Since purchasing the property in 2012, longtime Mill Valley residents Jan and Matt Mathews have been transforming the former True Value hardware store site into a community-based pedestrian village where micro-retail abuts artists’/entrepreneur studios and where Marinites will one day be able to enjoy a meal while soaking in Tam views.
Marin Open Studios to showcase artists at historic Mill Valley Lumber site.
Mill Valley residents Matt and Jan Mathews, who purchased the 120-year-old Mill Valley Lumber company in 2012, said they are excited to participate in the Marin Open Studios this year.
“One of our goals is to include local artists in community-centered events at the lumber yard,” Jan Mathews said.” Art is a huge part of the culture of Mill Valley, and we want to celebrate that fact.”
I was on my bike with friends the day after Thanksgiving, beginning our climb to the summit of Mount Tam, when the Mill Valley Lumber Yard caught my eye on Miller Avenue. Fresh flowers, small boutiques in the old lumber yard offices and striking models of vintage boats on display led us to return here after our ride, to check it all out.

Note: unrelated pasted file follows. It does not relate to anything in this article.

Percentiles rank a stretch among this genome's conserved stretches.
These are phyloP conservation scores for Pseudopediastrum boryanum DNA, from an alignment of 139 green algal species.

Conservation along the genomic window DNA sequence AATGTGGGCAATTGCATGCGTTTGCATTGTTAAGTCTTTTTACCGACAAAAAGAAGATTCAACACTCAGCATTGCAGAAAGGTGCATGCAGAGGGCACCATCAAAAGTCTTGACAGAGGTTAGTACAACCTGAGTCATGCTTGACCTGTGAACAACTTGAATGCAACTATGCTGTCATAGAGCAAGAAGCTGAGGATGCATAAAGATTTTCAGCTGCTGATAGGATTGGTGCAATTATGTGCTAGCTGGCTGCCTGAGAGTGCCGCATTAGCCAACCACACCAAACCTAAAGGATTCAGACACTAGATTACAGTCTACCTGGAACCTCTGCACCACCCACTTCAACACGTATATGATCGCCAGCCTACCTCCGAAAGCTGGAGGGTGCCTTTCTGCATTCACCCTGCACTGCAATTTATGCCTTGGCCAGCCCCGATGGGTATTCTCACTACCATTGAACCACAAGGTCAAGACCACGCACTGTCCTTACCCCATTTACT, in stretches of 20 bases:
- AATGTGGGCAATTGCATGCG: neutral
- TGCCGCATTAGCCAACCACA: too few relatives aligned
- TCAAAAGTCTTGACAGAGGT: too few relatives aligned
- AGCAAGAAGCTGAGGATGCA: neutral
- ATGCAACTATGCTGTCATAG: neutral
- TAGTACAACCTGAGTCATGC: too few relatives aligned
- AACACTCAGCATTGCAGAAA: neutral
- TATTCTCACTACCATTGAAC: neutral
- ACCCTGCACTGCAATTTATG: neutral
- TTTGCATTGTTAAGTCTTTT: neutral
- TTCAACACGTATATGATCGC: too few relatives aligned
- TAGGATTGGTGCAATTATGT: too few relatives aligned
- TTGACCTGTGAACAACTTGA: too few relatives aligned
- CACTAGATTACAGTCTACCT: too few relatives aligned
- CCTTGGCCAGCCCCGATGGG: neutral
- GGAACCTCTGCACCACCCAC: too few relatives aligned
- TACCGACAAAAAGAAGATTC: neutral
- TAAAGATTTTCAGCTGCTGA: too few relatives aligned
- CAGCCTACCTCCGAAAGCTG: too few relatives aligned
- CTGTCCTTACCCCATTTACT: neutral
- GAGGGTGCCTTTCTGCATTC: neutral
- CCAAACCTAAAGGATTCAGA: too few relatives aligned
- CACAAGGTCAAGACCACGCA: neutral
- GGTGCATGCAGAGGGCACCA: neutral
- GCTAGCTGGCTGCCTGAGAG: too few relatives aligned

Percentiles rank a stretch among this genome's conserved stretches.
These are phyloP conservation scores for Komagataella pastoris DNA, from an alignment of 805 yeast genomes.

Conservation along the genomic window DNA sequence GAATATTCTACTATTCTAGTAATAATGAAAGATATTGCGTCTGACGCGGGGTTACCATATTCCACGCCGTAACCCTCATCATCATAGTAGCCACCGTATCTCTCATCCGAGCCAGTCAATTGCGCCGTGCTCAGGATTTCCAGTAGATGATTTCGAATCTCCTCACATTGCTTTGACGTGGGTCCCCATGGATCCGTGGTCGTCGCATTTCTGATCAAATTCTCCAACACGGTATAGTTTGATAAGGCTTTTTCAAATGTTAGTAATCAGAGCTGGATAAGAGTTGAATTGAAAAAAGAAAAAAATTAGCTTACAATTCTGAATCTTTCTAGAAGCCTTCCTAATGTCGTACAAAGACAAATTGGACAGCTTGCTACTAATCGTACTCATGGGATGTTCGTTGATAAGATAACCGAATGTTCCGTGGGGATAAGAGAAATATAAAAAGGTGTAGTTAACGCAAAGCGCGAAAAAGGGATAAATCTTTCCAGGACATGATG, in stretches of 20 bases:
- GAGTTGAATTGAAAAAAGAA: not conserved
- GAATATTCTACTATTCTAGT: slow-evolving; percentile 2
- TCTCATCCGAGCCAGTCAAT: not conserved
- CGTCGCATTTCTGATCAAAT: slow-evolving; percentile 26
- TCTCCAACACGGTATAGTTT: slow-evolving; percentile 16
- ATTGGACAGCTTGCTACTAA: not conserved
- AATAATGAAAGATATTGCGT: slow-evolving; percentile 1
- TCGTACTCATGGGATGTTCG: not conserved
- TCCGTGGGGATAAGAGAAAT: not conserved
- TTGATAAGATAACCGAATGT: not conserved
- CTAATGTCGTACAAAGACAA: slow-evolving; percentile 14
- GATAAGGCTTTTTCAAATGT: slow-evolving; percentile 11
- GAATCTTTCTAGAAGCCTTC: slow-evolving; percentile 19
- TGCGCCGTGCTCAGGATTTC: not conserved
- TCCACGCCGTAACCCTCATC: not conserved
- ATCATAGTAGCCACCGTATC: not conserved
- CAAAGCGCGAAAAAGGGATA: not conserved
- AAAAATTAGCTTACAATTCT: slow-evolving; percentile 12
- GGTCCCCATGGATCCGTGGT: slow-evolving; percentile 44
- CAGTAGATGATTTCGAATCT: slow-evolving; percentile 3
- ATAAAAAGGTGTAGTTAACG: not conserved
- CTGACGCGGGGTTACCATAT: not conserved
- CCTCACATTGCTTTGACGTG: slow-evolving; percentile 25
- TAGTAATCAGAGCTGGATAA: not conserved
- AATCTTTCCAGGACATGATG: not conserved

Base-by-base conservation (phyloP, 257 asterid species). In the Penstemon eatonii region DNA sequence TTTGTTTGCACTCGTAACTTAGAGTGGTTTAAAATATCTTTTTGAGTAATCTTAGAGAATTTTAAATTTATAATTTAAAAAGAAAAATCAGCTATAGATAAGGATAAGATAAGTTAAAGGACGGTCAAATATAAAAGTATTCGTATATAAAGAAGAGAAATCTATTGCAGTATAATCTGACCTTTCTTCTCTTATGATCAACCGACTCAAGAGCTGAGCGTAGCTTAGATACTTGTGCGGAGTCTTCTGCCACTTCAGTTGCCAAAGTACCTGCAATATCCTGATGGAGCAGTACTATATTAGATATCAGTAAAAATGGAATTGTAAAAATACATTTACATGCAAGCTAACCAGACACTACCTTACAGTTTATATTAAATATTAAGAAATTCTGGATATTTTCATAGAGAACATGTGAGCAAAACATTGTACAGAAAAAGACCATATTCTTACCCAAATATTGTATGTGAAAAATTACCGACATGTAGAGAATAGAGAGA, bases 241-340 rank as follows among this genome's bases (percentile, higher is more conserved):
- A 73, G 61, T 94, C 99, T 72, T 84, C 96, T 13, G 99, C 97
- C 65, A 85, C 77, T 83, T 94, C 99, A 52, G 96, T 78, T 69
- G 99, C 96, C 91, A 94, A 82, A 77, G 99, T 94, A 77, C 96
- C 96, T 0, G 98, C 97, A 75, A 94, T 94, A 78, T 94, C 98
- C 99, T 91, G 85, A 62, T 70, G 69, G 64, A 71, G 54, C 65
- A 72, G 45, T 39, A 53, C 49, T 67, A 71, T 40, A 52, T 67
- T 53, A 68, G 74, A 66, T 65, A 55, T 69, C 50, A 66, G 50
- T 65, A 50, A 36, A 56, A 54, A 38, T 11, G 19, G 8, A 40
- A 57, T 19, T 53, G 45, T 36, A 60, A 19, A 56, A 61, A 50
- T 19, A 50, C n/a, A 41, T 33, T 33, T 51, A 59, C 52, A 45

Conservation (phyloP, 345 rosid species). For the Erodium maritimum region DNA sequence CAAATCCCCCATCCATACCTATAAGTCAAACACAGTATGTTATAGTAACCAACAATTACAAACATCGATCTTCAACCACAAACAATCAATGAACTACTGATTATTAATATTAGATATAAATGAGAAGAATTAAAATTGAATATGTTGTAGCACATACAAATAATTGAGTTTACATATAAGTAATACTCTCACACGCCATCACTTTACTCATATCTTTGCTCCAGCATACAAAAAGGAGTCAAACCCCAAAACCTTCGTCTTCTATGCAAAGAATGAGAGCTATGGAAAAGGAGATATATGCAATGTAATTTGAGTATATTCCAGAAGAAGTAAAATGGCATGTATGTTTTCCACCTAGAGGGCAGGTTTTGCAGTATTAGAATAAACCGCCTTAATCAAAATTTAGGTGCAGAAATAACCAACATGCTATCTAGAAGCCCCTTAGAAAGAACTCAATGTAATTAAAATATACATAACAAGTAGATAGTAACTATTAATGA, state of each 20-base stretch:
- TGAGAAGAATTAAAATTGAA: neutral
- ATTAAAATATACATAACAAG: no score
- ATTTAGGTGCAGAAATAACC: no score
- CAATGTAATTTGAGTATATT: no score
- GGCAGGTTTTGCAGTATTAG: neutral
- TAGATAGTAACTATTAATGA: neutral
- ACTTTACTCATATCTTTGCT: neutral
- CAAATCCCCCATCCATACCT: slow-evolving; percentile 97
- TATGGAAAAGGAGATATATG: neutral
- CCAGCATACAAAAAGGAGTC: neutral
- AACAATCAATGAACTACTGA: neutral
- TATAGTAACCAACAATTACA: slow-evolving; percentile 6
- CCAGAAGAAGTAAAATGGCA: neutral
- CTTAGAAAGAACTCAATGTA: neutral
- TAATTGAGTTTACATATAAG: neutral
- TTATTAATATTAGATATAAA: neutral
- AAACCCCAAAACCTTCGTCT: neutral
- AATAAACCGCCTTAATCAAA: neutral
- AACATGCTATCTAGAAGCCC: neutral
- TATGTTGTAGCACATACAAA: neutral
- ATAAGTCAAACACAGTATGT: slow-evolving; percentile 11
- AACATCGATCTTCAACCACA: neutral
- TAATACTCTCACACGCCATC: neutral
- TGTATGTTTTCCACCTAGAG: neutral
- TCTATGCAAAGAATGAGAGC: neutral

Years after opening (and closing) their respective stores in Mill Valley, a sustainable fabric maker and a floral designer set up shop on historic downtown property.
Barely 18 months later, the historic property is the subject of a gleaming building restoration project and the home of a trio of unique businesses, two of which have been in Mill Valley in various forms for more than a decade.
Like other floral designers, Gayle Nicoletti does not enjoy much rest in the weeks leading up to Valentine's Day.
"It's a big holiday, and it is a little stressful ordering ahead of time, because you want the most beautiful and gorgeous flowers when every other florist is trying to get the same thing," says Nicoletti. "You just have to plan ahead so everything can be processed, cleaned and arranged. It's quite a process, but it's exciting."
It's a small slice of 19th century U.S. history and ingenuity, tucked away fittingly in a historic lumber yard in Mill Valley but remade for the modern day.
Inside a new specialty retailer sits a replica of an 1892 Adirondacks guideboat, one of the fastest fixed-seat rowboats ever made, and used for transport and hunting before recreation and sport.